Lt. Gov. Davis hails gun violence efforts


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In Harrisburg last week, Lt. Governor Austin Davis hosted a roundtable discussion with local and state leaders, representatives of law enforcement, community organizations and victim’s advocates to showcase the strategies and efforts that have resulted in Pennsylvania showing the second-biggest improvement in gun-related homicides.

“Pennsylvanians deserve to be safe and feel safe, no matter what they look like or where they live, but that feeling of safety has been shattered for many people in Harrisburg and surrounding communities,” Lt. Gov. Davis said. “The Shapiro-Davis administration is taking a holistic approach to addressing the epidemic of gun violence, and the strategies we’re funding – supporting law enforcement, as well as community-based organizations that help to prevent violence – are starting to see results. There is still a lot of work to be done, but we should celebrate progress. More importantly, we should keep investing in strategies that are working, so we can bring that progress to more communities.”

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Included in the roundtable was a call for additional efforts to reduce violence and make communities safer.

Last February, Gov. Josh Shapiro proposed a state budget that included a $100 million investment to prevent gun violence across the state.

While gun violence rates are still unacceptably high, several municipalities in Pennsylvania that are using evidence-backed, community-based strategies are seeing improvements.

A report by the Center for American Progress found that Philadelphia has seen the most significant decline in gun violence per capita, among the nation’s biggest cities, so far this year.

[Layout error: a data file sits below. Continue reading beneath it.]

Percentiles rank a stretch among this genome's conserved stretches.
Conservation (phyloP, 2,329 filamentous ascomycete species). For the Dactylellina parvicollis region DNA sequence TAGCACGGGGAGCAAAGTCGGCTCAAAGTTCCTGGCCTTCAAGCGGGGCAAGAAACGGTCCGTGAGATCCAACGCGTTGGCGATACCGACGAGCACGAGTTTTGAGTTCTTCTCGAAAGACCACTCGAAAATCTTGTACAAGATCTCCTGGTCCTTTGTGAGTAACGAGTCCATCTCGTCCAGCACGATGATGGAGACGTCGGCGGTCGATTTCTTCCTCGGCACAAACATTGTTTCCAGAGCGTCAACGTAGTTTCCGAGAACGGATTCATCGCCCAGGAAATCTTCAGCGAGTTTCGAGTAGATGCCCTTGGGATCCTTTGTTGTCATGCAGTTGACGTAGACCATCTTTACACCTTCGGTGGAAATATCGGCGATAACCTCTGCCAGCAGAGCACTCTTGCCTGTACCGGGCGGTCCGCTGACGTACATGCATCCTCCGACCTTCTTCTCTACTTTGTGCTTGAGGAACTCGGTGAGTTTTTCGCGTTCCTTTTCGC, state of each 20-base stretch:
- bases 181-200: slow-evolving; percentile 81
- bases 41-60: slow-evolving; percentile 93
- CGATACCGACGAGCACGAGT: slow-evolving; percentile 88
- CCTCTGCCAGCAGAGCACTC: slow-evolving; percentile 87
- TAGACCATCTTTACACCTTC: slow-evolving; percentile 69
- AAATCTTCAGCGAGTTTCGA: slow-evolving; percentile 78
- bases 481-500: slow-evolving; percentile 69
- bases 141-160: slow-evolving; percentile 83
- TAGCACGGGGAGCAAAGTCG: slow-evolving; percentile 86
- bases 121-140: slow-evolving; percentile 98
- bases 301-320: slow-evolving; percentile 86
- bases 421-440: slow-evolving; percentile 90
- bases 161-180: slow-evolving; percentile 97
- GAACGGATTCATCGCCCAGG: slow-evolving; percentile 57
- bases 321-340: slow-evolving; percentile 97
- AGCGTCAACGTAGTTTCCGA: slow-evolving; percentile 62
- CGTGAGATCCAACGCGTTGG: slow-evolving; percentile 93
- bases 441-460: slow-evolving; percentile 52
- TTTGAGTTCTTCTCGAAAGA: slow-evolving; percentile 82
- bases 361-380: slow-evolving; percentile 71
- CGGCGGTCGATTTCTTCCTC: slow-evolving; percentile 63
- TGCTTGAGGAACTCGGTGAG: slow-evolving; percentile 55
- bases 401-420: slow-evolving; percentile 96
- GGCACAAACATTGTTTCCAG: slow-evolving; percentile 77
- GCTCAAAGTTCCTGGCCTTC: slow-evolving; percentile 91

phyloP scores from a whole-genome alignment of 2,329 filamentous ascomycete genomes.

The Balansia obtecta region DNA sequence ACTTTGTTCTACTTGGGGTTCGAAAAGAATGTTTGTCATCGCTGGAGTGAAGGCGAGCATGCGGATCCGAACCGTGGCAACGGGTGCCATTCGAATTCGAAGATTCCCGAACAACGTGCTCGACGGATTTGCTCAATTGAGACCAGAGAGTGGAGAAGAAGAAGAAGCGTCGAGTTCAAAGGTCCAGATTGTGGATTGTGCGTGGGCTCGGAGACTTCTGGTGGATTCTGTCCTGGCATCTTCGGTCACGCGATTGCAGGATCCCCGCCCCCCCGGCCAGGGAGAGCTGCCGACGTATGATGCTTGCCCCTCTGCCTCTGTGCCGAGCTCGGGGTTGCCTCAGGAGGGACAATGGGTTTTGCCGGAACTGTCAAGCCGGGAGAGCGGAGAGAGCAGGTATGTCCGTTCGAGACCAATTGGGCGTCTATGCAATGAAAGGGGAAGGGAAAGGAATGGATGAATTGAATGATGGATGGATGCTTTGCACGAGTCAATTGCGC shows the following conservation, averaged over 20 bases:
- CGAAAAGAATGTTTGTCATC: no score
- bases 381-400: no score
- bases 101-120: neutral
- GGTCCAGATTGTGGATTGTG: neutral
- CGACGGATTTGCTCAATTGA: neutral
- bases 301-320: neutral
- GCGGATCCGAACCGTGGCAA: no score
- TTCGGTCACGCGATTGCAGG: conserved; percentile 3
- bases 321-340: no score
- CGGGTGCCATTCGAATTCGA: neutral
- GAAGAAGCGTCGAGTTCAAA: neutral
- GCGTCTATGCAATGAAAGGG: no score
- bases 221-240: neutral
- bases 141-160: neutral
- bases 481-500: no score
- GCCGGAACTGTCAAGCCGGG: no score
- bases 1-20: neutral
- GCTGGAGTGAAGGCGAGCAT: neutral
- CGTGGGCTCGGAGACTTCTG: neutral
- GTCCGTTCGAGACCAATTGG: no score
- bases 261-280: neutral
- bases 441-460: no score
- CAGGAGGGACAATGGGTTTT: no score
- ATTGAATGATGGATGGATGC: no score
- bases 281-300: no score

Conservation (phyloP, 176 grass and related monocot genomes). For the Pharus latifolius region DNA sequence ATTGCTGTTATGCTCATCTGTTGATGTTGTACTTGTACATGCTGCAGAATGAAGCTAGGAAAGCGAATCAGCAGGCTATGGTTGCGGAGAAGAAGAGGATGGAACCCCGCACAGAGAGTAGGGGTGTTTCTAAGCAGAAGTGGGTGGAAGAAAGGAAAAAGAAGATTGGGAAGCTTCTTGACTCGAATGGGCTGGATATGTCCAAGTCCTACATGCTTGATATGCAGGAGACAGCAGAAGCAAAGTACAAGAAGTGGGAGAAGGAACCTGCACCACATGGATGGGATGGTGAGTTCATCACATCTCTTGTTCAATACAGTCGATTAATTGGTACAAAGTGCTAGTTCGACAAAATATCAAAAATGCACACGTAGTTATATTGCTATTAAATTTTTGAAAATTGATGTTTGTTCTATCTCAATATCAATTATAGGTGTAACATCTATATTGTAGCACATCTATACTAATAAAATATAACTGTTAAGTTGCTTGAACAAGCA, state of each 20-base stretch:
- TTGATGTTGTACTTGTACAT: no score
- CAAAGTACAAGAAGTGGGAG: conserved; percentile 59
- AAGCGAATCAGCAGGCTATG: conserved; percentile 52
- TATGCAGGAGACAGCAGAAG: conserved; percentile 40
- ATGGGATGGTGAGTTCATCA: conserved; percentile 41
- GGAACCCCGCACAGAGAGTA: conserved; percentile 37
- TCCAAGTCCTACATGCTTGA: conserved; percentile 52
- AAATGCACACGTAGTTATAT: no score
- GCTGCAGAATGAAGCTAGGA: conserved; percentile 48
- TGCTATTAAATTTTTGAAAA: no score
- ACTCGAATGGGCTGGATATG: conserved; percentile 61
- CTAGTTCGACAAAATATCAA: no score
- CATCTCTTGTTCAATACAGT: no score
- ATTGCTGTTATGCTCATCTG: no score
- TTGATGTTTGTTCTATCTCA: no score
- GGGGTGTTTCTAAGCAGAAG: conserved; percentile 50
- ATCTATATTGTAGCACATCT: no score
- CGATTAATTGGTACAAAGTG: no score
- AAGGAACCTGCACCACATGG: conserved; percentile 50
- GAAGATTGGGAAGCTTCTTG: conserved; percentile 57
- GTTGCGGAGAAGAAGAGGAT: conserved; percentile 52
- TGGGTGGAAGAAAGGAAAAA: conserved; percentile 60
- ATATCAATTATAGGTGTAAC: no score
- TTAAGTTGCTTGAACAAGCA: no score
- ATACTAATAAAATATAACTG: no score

Among the proposals in the budget were an $11.5 million investment to creating a statewide Building Opportunity through Out of School Time program. Further, $1 million was allocated to create an Office of Gun Violence Prevention within the Pennsylvania Commission on Crime and Delinquency (PCCD), plus and additional $1 million for funding of a Firearm Injury Prevention Program within the Department of Health.

“PCCD plays a vital role in ensuring the safety and well-being of our communities here in Central Pennsylvania,” state Rep. Patty Kim said. “By supporting initiatives that prevent crime, help victims and rehabilitate offenders, PCCD works tirelessly to create a better Pennsylvania. Their efforts in promoting innovative programs, providing critical funding and fostering collaboration among law enforcement, community organizations and the public are indispensable.”

The budget also includes a $37.5 million increase to PCCD’s Violence Intervention and Prevention (VIP) program. The VIP program supports a wide range of efforts designed to reduce violence by relying on local groups that are in tune with their communities.

“Six years ago, the VIP grant program didn’t exist,” state Sen. Vincent Hughes said. “Now we see the positive impact it’s had on communities and especially our young people – now is not the time to pull back from this investment. These are funds that will go directly to efforts at a local level to continue our progress and more community safety. Lives are being saved because of this grant program, and we must continue to ensure community groups are able to continue their impactful work.”

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